Plugs

Read Daniel Braum’s story Mystic Tryst at Farrgo’s Wainscot #8.

Ken Brady’s latest story, “Walkers of the Deep Blue Sea and Sky” appears in the Exquisite Corpuscle anthology, edited by Jay Lake and Frank Wu.

David Kopaska-Merkel’s book of humorous noir fiction based on nursery rhymes, Nursery Rhyme Noir 978-09821068-3-9, is sold at the Genre Mall. Other new books include The zSimian Transcript (Cyberwizard Productions) and Brushfires (Sams Dot Publishing).

Angela Slatter’s story ‘Frozen’ will appear in the December 09 issue of Doorways Magazine, and ‘The Girl with No Hands’ will appear in the next issue of Lady Churchill’s Rosebud Wristlet.

Archive for the ‘Mythos’ Category

Dinner out in the Yucatan

Friday, September 5th, 2008

Rowena blew dust from the stone tablet.

“Look here.” She pointed at some blurred characters.

“I can’t read them,” I replied, “these are pre-Mayan. No one can read this script.”

“I know,” she replied, brushing a lock of hair away from her face. “But last night I dreamed about a stone city. I read this inscription on a temple gate. Listen.”

As she recited the alien syllables I felt that I almost understood them, that I knew the dread city of which she spoke.

I clapped my hands over my ears. “Stop!”

“People stood around an altar. A priest cut out your heart with a gold knife. The heart was given to me.” I looked at her, but she turned away. “I ate it. You were dead.”

“We should leave,” I said. “Now.”

I seized her arm, but she slipped out of my grasp, darting through a door that gaped nearby. I ran after her. She eluded me among the shafts of light and darkness. When I came to a courtyard I was surprised to see her standing there beside a stone table the height of her chest.

“This is the place,” she whispered, “this is where I saw you slaughtered.”

“That was a dream.”

Even as I said this I thought I remembered the scene she had described, and I felt something stir within me. Her sorrowful expression changed to one I could not interpret.

I was on my back. I tried to tell her that I needed food, that I felt hungrier than I ever had, but no words came. I sat up. I caught her hands and tried to explain, but she would not listen, trying to pull free, and shouting. I gave up on talk. There was no time for that now. Hunger was all I had, my vision shrank to a blurry point, and I could do nothing but fill my belly.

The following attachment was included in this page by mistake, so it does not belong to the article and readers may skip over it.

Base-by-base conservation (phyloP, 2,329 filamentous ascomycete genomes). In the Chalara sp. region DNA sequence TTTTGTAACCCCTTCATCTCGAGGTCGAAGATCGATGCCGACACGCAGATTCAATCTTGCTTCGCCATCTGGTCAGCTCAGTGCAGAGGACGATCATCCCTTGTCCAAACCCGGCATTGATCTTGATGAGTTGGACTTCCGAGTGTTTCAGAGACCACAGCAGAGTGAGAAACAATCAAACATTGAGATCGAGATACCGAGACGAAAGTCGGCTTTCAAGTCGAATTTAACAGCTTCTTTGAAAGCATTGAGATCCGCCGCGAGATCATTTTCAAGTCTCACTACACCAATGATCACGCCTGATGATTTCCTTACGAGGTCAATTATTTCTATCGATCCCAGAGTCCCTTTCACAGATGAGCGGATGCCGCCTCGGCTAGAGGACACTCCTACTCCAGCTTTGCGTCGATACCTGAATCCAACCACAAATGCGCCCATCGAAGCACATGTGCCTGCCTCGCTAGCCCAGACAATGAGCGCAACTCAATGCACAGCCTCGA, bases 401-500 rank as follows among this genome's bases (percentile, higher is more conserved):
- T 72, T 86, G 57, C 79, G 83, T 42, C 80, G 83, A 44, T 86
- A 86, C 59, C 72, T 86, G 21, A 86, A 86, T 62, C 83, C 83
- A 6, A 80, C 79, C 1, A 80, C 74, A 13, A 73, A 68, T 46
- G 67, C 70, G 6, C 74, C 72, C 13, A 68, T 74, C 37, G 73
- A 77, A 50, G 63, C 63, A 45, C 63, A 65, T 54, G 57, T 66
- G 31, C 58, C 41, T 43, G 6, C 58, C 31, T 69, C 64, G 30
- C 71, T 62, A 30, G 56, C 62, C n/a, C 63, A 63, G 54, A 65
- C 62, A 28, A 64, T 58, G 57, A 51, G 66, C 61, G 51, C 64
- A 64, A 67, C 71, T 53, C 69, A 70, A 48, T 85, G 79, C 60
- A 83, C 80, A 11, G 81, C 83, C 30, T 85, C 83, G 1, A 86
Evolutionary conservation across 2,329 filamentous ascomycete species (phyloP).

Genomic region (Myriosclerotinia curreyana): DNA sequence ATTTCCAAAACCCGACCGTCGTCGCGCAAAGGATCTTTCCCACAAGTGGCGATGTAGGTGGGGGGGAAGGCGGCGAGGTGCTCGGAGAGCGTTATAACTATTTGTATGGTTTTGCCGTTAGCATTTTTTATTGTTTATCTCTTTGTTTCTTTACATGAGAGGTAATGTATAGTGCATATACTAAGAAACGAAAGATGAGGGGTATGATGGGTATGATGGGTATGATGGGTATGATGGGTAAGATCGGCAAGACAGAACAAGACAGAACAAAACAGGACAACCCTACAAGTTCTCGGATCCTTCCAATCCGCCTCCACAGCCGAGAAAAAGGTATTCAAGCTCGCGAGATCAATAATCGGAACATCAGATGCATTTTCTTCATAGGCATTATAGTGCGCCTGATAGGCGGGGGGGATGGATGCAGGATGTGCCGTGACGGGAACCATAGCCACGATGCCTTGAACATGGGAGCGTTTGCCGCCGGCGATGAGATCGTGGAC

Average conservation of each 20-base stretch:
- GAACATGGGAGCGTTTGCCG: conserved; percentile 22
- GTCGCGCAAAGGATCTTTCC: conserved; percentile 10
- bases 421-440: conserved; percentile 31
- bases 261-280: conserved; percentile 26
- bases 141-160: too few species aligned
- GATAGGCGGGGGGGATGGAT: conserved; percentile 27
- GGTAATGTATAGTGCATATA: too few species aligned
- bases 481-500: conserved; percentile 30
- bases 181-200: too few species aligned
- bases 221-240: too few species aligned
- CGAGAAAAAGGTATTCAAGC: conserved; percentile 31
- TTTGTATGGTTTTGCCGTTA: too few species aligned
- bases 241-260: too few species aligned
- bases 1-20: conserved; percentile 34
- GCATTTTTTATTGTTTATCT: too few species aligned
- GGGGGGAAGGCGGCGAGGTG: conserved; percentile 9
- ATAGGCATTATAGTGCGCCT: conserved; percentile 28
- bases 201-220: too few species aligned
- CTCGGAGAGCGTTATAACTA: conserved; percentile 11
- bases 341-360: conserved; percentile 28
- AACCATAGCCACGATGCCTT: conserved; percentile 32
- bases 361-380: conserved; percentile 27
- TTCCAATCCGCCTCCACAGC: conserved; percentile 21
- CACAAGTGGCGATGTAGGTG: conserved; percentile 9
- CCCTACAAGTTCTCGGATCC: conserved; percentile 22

I came to my senses on the open hillside. My shirt was wet. The sun set in a welter of crimson and ragged shreds of cloud. A couple of Mayan youths in shorts and dirty shirts stood near. I called to them, but when they approached me their faces changed and they fled. I struggled to my feet, felt the awful hunger returning. Maybe the young men would give me food. I stumbled after them in the gathering dusk.

The end

An Abruptness of Gulls

Thursday, July 24th, 2008

The rain-slicked cobblestones.
The pleasure girl, and what she saw.
The pallid man and his burden.
The unwelcome attentions of hired guns.
A dock, and what was moored there.
A cabin, and what was hurled there.

A father and his grief.
The bloodhound and a soiled dress.
The alley’s end.
And what was found there.

An abruptness of gulls.
The sameness of days.
A rocking of swells.
An eternity in the dark cabin.

A dockside tavern and a looseness of tongues.
An open palm and the readiness of coin.
A ship, most excellent and speedy.
A pursuit and the hope of rescue.

A port, the shining sand, a singing in the trees.
The tendrils that writhe.
Calls that echo and reply.
The narrow and winding path.
A bicep gripped by a tall man’s hand.
An ancient rune-carven stone.
An intonation of Words.
A flowering of crimson.
The opening of a Door.

The silence of leaves underfoot.
An imposition of tendrils.
The virtues of tempered steel.
The silence in a clearing.
Some consequences of tardiness.
A buzzing of flies.
The stickiness of that which remains.
A gathering interest of crows.

The end

For Fritz Leiber

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